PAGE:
Maria Arce FUENTES, Petitioner, v. Loretta E. LYNCH, Attorney General, Respondent.
Maria Arce Fuentes challenges the Board of Immigration Appeals' (“BIA”) finding that she was removable on the ground that she was convicted of an aggravated felony. Arce's conviction for conspiracy to commit money laundering in violation of 18 U.S.C. § 1956(h) qualifies as an aggravated felony “if the amount of the funds exceeded $10,000.” 8 U.S.C. § 1101(a)(43)(D). Following the Supreme Court's reasoning in Nijhawan v. Holder, 557 U.S. 29 (2009), we conclude that the BIA correctly found that the $10,000 monetary threshold in 8 U.S.C. § 1101(a)(43)(D) refers to the “specific circumstances” of a money laundering offense as opposed to an element of a generic crime. Thus, the BIA was not limited to the categorical approach of examining the language of the statute of conviction, and instead properly relied on the presentence report (“PSR”) to determine whether the $10,000 threshold amount was met. We deny the petition for review.
Arce, a native and citizen of Mexico, became a lawful permanent resident on December 1, 1990. In 2006, Arce was indicted in the United States District Court for the District of Puerto Rico. Count one charged Arce and 15 other defendants with conspiracy to commit money laundering, in violation of 18 U.S.C. § 1956(h). Arce and her co-conspirators allegedly recruited others in a scheme to wire proceeds of drug sales through Western Union locations throughout San Juan. The wire transfers were in amounts less than $10,000 to avoid transaction reporting requirements. Count one of the indictment incorporated by reference the remaining 74 substantive counts of money laundering in violation of 18 U.S.C. § 1956(a). Particularly relevant here are counts 17 through 21 of the indictment, which allege that Arce, “together with other individuals, known and unknown to the Grand Jury,” conducted five wire transfers totaling approximately $25,000.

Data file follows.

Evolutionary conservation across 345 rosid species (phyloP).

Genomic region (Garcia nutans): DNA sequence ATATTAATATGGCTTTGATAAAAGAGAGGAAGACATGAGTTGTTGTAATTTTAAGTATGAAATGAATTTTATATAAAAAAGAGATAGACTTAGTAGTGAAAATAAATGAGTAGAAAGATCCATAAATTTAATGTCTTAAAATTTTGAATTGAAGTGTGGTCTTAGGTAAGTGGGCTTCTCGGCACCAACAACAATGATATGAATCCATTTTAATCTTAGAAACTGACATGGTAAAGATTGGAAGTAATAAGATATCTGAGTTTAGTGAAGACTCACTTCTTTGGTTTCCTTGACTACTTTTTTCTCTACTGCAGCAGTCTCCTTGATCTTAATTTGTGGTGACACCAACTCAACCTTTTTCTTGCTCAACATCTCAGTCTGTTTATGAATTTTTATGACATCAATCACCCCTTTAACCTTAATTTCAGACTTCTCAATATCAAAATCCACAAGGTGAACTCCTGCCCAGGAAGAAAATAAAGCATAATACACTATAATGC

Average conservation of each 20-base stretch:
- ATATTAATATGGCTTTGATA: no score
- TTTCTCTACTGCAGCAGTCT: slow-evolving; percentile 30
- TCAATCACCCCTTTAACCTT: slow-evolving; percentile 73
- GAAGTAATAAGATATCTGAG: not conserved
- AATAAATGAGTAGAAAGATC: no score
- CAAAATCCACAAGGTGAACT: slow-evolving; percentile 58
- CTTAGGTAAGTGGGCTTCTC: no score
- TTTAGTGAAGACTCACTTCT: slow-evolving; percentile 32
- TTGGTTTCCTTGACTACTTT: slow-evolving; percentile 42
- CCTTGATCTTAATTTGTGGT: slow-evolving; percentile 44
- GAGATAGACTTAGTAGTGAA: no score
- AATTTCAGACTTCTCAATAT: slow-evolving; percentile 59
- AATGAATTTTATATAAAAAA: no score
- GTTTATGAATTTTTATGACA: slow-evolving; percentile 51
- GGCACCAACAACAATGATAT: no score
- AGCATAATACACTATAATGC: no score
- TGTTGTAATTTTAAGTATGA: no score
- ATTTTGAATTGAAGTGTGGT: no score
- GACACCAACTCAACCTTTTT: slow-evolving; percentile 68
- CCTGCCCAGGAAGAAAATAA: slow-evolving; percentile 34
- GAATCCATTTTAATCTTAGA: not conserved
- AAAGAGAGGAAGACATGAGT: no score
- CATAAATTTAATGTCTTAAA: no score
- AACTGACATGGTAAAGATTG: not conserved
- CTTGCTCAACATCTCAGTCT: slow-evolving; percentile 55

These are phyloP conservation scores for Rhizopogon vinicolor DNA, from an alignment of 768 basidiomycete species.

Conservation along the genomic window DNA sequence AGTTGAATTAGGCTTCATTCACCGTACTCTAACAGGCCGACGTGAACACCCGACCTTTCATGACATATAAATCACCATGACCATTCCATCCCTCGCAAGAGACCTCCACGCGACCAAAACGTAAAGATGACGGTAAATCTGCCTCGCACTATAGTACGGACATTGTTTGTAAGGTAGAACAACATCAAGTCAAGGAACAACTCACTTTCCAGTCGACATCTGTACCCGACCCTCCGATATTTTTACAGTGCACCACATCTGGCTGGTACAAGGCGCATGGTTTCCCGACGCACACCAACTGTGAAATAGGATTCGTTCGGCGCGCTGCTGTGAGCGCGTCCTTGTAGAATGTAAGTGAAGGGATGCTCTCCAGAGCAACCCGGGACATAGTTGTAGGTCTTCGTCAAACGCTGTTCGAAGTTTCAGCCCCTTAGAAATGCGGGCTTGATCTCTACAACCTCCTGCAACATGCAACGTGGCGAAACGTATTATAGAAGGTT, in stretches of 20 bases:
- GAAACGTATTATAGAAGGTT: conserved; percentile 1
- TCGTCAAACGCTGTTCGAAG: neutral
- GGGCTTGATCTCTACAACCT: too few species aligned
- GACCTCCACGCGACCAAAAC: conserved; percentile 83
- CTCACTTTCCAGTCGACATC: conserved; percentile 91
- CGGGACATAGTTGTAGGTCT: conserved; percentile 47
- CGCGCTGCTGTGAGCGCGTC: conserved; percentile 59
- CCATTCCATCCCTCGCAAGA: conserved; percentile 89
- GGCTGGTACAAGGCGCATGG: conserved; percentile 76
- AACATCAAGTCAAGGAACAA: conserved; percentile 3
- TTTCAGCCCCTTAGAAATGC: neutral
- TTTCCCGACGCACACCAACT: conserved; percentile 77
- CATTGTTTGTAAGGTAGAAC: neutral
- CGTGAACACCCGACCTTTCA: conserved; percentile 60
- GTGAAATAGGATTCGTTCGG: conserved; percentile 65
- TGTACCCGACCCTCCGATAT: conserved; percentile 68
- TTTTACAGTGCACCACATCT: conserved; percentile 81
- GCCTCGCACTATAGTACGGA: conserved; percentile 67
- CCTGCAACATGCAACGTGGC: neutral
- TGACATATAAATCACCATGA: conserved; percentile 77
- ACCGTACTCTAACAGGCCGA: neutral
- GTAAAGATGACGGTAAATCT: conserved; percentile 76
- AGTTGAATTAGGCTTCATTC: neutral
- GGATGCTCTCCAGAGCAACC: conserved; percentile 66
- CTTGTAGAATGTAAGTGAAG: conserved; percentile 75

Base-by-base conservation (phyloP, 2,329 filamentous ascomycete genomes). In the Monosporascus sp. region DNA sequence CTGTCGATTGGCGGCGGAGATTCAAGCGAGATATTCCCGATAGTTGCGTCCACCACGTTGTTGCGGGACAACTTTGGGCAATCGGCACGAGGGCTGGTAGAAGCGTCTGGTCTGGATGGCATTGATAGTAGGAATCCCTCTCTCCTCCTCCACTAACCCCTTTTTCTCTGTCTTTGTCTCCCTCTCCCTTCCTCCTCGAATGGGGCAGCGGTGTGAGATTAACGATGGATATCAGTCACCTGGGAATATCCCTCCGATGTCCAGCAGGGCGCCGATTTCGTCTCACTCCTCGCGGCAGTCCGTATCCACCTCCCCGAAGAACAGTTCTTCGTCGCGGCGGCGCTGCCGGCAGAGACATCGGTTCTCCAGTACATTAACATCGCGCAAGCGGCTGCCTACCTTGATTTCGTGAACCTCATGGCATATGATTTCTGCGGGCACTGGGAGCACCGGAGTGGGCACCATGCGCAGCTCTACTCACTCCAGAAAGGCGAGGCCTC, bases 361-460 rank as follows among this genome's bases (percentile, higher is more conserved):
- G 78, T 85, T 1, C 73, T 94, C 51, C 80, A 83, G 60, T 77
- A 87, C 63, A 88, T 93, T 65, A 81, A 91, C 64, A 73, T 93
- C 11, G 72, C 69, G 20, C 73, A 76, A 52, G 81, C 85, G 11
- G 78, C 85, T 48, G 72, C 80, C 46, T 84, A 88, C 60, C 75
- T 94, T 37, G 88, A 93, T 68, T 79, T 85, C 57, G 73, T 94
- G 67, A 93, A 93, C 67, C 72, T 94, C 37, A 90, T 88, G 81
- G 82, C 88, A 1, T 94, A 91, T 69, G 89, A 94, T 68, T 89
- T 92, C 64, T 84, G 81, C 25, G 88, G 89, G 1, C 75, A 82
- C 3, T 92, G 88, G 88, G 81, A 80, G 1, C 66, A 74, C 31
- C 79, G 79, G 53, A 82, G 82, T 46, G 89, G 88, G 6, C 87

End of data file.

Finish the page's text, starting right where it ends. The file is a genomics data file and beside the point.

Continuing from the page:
In 2007, pursuant to a plea agreement, Arce pled guilty to count one of the indictment, the conspiracy charge, in exchange for dismissal of the remaining counts against her by the government. Citing the plea agreement, the PSR states that the parties “agreed that an eight (8) level increase [in offense level] is warranted ․ since the defendant laundered more than $70,000.”
Based on this conviction, the government initiated removal proceedings on August 14, 2008, alleging removability under 8 U.S.C. § 1227(a)(2)(B)(i) for having been convicted of a controlled substance offense, and 8 U.S.C. § 1227(a)(2)(A)(iii) for having been convicted of an aggravated felony, as defined in 8 U.S.C. §§ 1101(a)(43)(D) and (a)(43)(U). Before the immigration judge (“IJ”), Arce conceded the controlled substance offense conviction, but contested the aggravated felony conviction on the ground that there was no evidence that she laundered funds in excess of $10,000.
After examining the indictment and the judgment of conviction, the IJ concluded that Arce conspired to launder money totaling more than $10,000, and had therefore been convicted of an aggravated felony. In turn, the IJ found her statutorily ineligible for cancellation of removal. The BIA affirmed. Citing Nijhawan v. Holder, 557 U.S. 29 (2009), the BIA found that the $10,000 monetary threshold was a specific circumstance of a money laundering offense. Relying on the indictment, the judgment indicating that Arce pled guilty to count one, and the PSR, the BIA concluded that Arce was involved in conspiring to launder more than $70,000, and was therefore an aggravated felon. The BIA also affirmed the IJ's determination that Arce was ineligible for cancellation of removal. This appeal followed.
We lack jurisdiction to review a final order of removal against an alien who is removable based on an aggravated felony conviction. Barragan–Lopez v. Holder, 705 F.3d 1112, 1114 (9th Cir.2013) (citing 8 U.S.C. § 1252(a)(2)(C)). However, we “retain jurisdiction to determine whether a particular offense constitutes an aggravated felony.” Id. We review such “purely legal questions ․ de novo.” Rendon v. Mukasey, 520 F.3d 967, 971 (9th Cir.2008). “Our review is confined to the BIA's decision except to the extent the BIA incorporated the IJ's decision .” Li v. Holder, 656 F.3d 898, 900–01 (9th Cir.2011), overruled on other grounds, Abdisalan v. Holder, 774 F.3d 517 (9th Cir.2014) (en banc).